Although the actual health risks are the same for older people, Dr Tom Feeney – of the Irish Dental Association – explains that under-eighteens have ‘younger gums and younger pores’, adding that ‘Hydrogen Peroxide can be very corrosive and too much of an irritant for young people. Some products that have been used for teeth whitening have up to thirty-five per cent food grade hydrogen peroxide, which can be very dangerous.’

Products on the market have also been restricted, so that consumers can only purchase whitening solution containing 0.1 per cent of the chemical. However, the IDA have warned that there are some products available online that have high levels of peroxide and can be very damaging to the teeth, so consumers need to be careful what they buy; taking advise from a dentist and getting the treatment done professionally is the best way to get positive results with a reduced risk factor.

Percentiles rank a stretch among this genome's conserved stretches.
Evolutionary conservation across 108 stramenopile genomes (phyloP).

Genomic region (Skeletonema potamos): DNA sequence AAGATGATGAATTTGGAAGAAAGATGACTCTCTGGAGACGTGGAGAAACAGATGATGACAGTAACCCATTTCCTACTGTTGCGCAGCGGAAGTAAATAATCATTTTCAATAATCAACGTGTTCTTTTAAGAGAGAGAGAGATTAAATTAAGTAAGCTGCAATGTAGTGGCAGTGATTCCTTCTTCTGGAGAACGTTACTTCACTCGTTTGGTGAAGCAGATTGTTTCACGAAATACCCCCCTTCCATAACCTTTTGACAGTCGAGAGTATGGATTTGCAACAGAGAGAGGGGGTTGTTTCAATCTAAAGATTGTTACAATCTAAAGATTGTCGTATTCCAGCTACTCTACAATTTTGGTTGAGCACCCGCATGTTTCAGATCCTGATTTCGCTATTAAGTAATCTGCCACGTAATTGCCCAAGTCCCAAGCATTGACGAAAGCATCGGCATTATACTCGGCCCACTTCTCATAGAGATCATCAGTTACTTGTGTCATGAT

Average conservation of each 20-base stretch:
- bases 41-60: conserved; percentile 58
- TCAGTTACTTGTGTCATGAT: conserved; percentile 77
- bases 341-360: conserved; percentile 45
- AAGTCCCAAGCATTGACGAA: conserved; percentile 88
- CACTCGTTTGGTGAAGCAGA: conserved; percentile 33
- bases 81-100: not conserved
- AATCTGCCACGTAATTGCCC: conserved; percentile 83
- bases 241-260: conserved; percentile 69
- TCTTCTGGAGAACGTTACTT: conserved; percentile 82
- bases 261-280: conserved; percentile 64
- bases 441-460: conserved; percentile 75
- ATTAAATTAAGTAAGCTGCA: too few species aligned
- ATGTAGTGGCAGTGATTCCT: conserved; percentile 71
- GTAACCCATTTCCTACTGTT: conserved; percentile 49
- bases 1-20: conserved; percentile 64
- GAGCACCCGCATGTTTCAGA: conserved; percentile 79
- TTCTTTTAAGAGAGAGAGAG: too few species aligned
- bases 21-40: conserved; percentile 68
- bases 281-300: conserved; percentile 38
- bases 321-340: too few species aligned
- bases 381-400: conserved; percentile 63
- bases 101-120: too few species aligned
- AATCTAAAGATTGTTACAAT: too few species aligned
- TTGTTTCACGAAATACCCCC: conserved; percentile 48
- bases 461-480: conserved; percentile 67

It is thought that the new rules will make it safer for patients to undergo whitening treatment, as Dr Feeney explains ‘If someone wants to have their teeth whitened they will have to have a clinical exam and first treatment by a dentist.’

Patients warned about bogus tooth whitening firms

Tue

Patients warned about bogus tooth whitening firmsPeople who are looking to undergo tooth whitening have been told to ensure they visit a fully-licensed practitioner.

This warning comes after the New Zealand Ministry of Health launched an investigation into unregistered firms that are carrying out the procedure down under, TV NZ reports.

The decision to look into the existence of bogus or "cowboy" companies comes after a woman suffered burning gums, which had also turned partially white, after she visited an unlicensed establishment.